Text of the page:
Artistic collaborations don't have to be exhaustive, competitive or combative. And for Berlin-based producers James Ginzburg and Ziúr, their work together as myxomy has been almost effortless. Both artists bring with them a deep history of recording in vastly different circumstances: Ginzburg has worked on bass music, folk, experimental techno (as half of Emptyset) and experimental drone, while Ziúr played in a number of bands before settling into her current explorative electronic mode. So when they started working together in 2020, it was their respective backgrounds that provided the touch-paper for an explosive artistic head-to-head.
Ginzburg instigated the process by sending Ziúr beats he'd made in Bristol in a former life, and Ziúr, fresh from finishing her PAN-released third solo album "Antifate", set about sculpting them into completely new forms. In response, Ziúr dispatched vignettes to Ginzburg and he did the same. As they exchanged ideas back and forth and lapsed into absurdity, the songs followed suit, evolving from raw concepts and loops into proper songs as both Ziúr and Ginzburg traded melodies, lyrics and production tricks. The duo's fragmented sketches and scribbles took on new life, channeled, refined and re-invigorated as they developed into anxious, hybridized pop jewels.
Their surprising stylistic choice is revealed immediately on opening track 'Sloppy Attempt', a fractured mood stabilizer that dissociates from Bristolian trip-hop into glossy android pop. Ziúr's singing voice carries the track into a sonic black hole, mutated into an alien gurgle as she gently coos the prophetic words, "a sloppy attempt won't cut it, no no." And as Ginzburg takes the reins on 'A little opaque', singing over Ziúr's twisted neon electronics, it's clear that both artists have pushed each other outside of their comfort zones, providing the reassurance and comfort necessary to evolve.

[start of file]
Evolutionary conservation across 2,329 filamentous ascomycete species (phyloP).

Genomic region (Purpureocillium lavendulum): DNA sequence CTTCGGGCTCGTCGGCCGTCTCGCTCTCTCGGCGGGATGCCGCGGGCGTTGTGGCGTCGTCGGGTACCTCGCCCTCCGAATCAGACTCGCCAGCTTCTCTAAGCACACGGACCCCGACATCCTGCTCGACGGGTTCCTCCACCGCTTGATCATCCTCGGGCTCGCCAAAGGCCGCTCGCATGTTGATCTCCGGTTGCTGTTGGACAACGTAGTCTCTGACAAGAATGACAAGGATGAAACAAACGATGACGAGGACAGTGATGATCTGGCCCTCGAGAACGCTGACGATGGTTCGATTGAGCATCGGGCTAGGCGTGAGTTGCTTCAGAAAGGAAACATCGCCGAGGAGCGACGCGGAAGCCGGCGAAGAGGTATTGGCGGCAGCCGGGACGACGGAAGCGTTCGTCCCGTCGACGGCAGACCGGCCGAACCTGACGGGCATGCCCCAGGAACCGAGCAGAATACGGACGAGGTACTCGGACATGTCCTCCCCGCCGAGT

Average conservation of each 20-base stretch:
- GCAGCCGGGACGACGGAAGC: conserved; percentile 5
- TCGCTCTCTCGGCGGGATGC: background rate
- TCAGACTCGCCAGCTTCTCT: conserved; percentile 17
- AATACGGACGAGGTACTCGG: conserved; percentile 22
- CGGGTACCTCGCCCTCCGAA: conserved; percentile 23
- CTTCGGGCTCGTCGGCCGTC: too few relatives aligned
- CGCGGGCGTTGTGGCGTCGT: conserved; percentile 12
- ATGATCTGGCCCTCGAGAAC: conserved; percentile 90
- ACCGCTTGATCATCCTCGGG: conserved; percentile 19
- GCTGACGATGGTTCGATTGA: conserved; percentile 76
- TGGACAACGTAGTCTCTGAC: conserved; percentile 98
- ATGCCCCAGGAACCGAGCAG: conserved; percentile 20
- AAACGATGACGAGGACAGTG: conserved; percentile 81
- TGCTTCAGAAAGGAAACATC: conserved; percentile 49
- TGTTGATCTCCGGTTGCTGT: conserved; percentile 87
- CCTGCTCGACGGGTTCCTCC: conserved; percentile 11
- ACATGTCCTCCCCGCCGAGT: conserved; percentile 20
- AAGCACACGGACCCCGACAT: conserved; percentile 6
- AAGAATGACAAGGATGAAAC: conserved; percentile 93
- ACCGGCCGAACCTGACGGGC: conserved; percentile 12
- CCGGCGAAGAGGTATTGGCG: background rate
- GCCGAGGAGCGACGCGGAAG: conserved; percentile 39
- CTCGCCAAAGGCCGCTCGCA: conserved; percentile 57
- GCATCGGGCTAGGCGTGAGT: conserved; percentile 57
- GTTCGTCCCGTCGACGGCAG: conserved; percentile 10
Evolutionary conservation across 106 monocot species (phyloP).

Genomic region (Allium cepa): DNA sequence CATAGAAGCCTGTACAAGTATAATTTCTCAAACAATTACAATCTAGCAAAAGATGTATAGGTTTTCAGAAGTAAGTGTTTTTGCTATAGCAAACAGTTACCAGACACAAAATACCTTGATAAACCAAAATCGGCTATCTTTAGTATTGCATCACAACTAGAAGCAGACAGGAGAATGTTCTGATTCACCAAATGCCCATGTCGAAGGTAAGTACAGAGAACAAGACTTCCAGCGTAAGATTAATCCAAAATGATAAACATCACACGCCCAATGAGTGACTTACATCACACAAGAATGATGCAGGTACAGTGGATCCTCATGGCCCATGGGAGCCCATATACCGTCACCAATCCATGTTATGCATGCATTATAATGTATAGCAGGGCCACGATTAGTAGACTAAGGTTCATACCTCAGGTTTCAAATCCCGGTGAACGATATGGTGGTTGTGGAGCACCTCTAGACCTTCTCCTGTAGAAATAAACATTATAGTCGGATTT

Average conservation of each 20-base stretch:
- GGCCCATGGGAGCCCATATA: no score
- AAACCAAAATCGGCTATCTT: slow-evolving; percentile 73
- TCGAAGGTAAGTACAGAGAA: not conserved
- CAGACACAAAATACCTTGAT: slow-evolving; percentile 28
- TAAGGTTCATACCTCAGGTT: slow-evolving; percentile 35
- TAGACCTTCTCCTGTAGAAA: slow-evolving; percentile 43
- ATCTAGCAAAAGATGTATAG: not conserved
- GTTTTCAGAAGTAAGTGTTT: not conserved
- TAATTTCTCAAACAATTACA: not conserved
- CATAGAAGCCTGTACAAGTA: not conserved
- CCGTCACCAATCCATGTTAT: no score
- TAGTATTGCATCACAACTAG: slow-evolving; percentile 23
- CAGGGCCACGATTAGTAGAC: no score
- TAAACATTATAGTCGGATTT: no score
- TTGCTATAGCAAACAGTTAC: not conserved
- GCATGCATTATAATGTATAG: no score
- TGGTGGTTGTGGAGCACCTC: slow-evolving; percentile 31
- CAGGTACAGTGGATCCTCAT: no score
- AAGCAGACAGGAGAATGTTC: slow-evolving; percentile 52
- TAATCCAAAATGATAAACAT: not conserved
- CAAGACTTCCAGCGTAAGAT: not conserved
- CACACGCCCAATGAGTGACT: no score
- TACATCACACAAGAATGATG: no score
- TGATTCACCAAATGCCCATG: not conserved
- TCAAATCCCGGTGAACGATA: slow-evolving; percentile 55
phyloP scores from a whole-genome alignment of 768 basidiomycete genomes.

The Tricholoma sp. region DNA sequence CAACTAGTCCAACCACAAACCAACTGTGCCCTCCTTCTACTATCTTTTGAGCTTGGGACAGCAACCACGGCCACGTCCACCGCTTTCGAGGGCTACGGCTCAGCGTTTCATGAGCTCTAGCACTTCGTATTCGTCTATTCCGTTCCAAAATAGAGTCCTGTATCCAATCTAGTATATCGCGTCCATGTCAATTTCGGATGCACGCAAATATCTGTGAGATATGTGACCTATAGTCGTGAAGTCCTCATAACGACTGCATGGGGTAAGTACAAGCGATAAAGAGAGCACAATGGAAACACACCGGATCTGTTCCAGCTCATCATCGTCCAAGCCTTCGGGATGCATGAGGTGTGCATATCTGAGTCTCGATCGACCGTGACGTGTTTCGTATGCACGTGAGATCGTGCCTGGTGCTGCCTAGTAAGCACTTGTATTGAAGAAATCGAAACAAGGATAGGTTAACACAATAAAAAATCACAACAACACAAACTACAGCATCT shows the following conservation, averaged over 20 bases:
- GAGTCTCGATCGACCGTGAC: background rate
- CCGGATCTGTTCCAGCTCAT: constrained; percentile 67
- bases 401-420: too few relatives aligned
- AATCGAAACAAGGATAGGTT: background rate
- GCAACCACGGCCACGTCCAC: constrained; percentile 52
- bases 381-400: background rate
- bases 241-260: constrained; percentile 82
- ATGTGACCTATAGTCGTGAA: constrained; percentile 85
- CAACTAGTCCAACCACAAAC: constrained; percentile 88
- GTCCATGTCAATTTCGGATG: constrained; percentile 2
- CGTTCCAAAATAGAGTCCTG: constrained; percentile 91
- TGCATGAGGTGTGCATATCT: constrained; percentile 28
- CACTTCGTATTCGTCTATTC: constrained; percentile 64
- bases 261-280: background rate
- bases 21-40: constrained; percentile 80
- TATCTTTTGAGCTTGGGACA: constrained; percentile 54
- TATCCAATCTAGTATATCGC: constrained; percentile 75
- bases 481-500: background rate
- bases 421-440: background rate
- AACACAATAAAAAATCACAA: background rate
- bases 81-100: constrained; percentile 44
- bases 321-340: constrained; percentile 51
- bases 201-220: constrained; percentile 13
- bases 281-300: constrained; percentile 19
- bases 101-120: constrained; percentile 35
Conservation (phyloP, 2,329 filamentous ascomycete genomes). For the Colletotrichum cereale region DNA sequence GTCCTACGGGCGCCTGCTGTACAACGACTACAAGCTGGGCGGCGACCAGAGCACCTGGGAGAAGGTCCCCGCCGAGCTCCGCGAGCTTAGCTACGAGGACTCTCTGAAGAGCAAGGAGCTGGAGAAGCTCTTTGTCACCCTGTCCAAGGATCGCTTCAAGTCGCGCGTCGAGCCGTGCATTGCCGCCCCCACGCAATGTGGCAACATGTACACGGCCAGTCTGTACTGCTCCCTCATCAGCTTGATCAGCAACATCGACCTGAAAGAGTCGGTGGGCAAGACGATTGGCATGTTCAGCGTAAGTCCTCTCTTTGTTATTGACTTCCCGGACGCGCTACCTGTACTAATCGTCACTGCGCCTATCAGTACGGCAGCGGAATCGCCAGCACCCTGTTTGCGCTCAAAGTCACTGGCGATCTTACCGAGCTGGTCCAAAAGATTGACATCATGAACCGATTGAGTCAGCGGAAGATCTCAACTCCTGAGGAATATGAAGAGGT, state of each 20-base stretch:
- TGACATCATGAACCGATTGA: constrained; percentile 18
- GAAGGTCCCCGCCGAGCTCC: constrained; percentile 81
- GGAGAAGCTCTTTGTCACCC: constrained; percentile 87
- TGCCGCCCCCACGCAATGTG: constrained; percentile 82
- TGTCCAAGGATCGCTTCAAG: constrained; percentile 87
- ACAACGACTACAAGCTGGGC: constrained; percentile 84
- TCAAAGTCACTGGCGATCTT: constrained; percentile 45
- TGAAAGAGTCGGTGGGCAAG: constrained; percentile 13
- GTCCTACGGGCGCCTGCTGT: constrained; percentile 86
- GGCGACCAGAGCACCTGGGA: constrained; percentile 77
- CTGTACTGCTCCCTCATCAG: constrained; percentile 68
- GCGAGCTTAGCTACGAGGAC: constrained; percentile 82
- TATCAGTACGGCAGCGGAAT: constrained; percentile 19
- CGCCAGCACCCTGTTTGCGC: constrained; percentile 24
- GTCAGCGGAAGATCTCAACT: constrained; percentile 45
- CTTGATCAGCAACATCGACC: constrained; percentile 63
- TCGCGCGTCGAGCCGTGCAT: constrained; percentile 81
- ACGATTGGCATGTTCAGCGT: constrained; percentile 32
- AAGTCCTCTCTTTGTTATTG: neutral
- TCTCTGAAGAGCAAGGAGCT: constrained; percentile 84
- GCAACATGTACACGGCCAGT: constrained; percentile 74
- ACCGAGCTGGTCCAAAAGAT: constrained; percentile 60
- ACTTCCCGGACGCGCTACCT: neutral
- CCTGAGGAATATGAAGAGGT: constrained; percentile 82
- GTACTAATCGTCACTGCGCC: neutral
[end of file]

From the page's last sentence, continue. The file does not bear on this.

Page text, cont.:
On 'In and Until', they find an exact median between their two most recent albums. Twanging hurdy-gurdy sounds remind of Ginzburg's 'crystallise, a frozen eye', compelled forward by brittle foley percussion we last heard on "Antifate". A scalding industrial boil of deranged synthesizer squeals and rolling drums parts like the Red Sea on 'Toxin Out', cooling to a crust for Ziúr's half-sung words to echo overhead. "Burn the bridges it's a choice, eat the rich, and throw up on the fuckbois."
"Myxomy" isn't an overtly political album, but driven by a desire to create and a shared philosophical space, Ziúr and Ginzburg are naturally outspoken. Their vision of pop is twisted through history and floated on frustration, growth and constant reinvention. It's a unique mix of polar elements - light and dark, noise and silence, joy and melancholy - that centers itself on one important theme: together, we're far more powerful than we ever could be alone.